The Herald of Everett, Washington
Customer service  |  Subscribe   |   Log in or sign up   |   Advertising information   |   Contact us
HeraldNet on Facebook HeraldNet on Twitter HeraldNet RSS feeds HeraldNet Pinterest HeraldNet Google Plus The Daily Herald on Linked In HeraldNet Youtube
HeraldNet Newsletters  Newsletters: Sign up  Green editions icon Green editions

Seahawks plug in Omiyale in offensive line

Offensive tackle replaces injured Okung, Seattle rushes for 182 yards

  • Seahawks' running back Marshawn Lynch had 26 carries for 122 yards and a touchdown in Sunday's win over the Cowboys.

    Jennifer Buchanan / The Herald

    Seahawks' running back Marshawn Lynch had 26 carries for 122 yards and a touchdown in Sunday's win over the Cowboys.

SHARE: facebook Twitter icon Pinterest icon Linkedin icon Google+ icon Email icon |  PRINTER-FRIENDLY
By Todd Fredrickson
Herald Writer
  • Seahawks' running back Marshawn Lynch had 26 carries for 122 yards and a touchdown in Sunday's win over the Cowboys.

    Jennifer Buchanan / The Herald

    Seahawks' running back Marshawn Lynch had 26 carries for 122 yards and a touchdown in Sunday's win over the Cowboys.

SEATTLE -- Who knows how long Frank Omiyale will be the starting left tackle for the Seattle Seahawks.
Everybody with a rooting interest will be pulling for Russell Okung to make a speedy recovery from his knee injury and rejoin the lineup next week against Green Bay.
But even if it lasts for only one game, Omiyale will be known as one of the few who got the better of defensive end DeMarcus Ware.
Ware, a six-time starter in the Pro Bowl who topped 100 career sacks last week, was all but invisible as the Seahawks thrashed the Dallas Cowboys 27-7 in Sunday's game at CenturyLink Field.
"Our plan was to hope he didn't kill us," Seattle head coach Pete Carroll said of Ware. "He (Omiyale) did great. He did great to make it through the game. He was one of the first guys I mentioned in the locker room.
"That was a classic example of a guy having to step up and play like a first-teamer, and today he did," Carroll said. "Today he did, and he gave us a great game, and I'm really proud of him for that."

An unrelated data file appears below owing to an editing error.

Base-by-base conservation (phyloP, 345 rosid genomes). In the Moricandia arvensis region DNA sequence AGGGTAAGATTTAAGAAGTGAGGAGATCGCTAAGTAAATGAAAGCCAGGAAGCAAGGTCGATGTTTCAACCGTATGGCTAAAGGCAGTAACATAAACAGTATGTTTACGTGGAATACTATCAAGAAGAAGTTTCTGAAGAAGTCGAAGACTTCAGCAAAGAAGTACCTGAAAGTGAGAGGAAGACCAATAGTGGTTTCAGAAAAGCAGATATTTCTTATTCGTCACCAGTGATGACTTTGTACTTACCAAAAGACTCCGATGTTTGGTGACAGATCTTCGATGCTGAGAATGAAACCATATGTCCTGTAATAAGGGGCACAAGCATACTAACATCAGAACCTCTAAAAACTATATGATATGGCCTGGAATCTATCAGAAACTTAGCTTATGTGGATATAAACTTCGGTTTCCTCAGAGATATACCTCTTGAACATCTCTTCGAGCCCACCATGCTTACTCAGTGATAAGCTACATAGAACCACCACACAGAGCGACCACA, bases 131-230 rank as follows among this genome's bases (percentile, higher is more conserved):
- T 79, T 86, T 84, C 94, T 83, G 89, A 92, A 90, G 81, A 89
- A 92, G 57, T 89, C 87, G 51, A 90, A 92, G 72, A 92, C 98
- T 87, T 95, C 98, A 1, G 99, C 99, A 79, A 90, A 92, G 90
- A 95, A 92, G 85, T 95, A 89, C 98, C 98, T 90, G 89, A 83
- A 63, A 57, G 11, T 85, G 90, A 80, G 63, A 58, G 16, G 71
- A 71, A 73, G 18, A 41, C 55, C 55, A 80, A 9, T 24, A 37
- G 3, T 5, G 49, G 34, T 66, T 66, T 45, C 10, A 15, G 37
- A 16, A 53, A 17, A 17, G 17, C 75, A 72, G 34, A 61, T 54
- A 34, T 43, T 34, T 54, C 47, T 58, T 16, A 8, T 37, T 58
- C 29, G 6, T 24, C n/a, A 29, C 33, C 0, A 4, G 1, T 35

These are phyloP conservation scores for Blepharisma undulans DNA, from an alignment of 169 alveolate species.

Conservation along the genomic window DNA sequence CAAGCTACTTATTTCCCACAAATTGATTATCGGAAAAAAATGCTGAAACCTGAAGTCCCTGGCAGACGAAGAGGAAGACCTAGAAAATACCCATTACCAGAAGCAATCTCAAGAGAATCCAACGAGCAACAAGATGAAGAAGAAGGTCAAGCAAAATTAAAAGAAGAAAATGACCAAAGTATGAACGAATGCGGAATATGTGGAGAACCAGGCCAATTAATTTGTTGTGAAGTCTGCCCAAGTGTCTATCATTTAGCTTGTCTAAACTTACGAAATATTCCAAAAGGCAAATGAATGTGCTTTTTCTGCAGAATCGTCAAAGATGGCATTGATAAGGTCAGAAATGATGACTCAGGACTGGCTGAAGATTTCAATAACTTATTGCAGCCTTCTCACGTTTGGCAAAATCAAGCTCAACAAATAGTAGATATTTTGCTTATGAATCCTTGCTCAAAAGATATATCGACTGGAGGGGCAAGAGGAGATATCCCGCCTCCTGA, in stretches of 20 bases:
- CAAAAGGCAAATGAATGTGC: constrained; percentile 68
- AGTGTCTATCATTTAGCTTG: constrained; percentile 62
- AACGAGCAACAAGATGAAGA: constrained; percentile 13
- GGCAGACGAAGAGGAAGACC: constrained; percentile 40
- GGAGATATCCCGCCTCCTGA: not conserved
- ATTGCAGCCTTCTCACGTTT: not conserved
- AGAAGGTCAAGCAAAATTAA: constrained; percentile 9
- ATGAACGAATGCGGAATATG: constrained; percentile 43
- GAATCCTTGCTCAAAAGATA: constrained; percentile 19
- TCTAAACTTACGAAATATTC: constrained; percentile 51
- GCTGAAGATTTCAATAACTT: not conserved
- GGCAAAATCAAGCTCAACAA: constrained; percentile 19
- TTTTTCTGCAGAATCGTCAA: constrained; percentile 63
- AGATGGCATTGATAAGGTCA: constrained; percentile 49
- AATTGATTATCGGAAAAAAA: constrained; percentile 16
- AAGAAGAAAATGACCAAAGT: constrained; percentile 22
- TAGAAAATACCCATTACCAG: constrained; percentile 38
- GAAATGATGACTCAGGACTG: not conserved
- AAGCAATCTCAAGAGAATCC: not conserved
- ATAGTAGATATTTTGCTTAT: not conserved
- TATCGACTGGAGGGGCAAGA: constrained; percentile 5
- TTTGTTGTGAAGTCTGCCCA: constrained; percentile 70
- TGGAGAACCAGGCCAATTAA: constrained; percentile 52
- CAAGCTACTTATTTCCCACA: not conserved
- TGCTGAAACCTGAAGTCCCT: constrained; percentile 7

Omiyale was a full-time starter for only one of his first seven years in the NFL, with Atlanta and Chicago, and the Seahawks signed him as a free agent this year hoping they'd never have to use him.
But the NFL isn't like that, and Omiyale was pressed into duty when Okung left last week's game against Arizona with a bruised knee.
Ware had eight tackles, which looks good on the stat sheet, but none were noteworthy, and he rarely got close to Seattle quarterback Russell Wilson.
"I had a good week of practice, and I'm just glad I was able to carry that into the game," Omiyale said. "I was just going with the calls. It makes you feel the best that you were able to come through for your teammates. That's what kept pushing me."
Omiyale became the 10th different offensive lineman to start for the Seahawks in the last 10 games dating back to last season.
Even though they can't seem to stay healthy, they have played well during that stretch, winning six of those 10 games.
"It's almost like we don't even have a starting lineup anymore," center Max Unger said. "We're kind of at the point where you can plug guys in and play them, and that's kind of where we need to be. It's a physical game. Injuries are part of it."
"We've got to be able to plug and play," said Unger, the only Seattle lineman to start the last 12 games at the same position. "That's kind of how this league works."
The Seahawks also played Dallas last season, in their eighth game, and it was in the week leading up to that game that Carroll and assistant head coach Tom Cable decided that Seattle had to become a running team.
In the first seven games of last season, the Seahawks ran for more than 100 yards only twice, and featured running back Marshawn Lynch averaged less than 44 rushing yards per game. They were 2-5.
In the 11 games since, Seattle is averaging 137.4 rushing yards per game, Lynch has eight games of at least 100 yards, and he is averaging 104.4 yards per game.
"Before that game, we didn't know our identity," Seattle fullback Michael Robinson said. "After that Dallas game last year we came out saying, 'You know what. This is what we want to be.' Since that game, we've been handing that ball off."
On Sunday, Lynch had 26 carries for 122 yards and a touchdown, and Seattle ran for 182 yards as a team. Wilson had a comfortable day in the pocket with two sacks, both on blitzes. He felt little pressure from the Cowboys' base pass rush.
It was a dominant performance by a bunch of guys who are still getting to know each other.
"Even in the middle of the game I looked up and saw 100 (rushing) yards, and I said, 'Shoot, let's go for 200,'" tackle Breno Giacomini said. "That's our motto. We want to run the ball as offensive linemen and then protect the quarterback."
"It was a team effort today. We all did well. It means something," Omiyale said of the offensive numbers the Seahawks put up on a good Dallas defense.
"It means that the O-line is doing a job. When you've got a great back like Marshawn you don't want to hold him back," Omiyale said. "You want to get him in the secondary and let him do his thing."
Whether Omiyale gets to do his thing again next week remains to be seen.
But if he has to -- er, gets to -- it looks like the Seahawks will be just fine.
"Frank stepped up and did a tremendous job, an unbelievable job," Wilson said. "I wouldn't expect anything less."
Story tags » Seahawks

More Sports Headlines


Sports headlines

Top sports stories delivered daily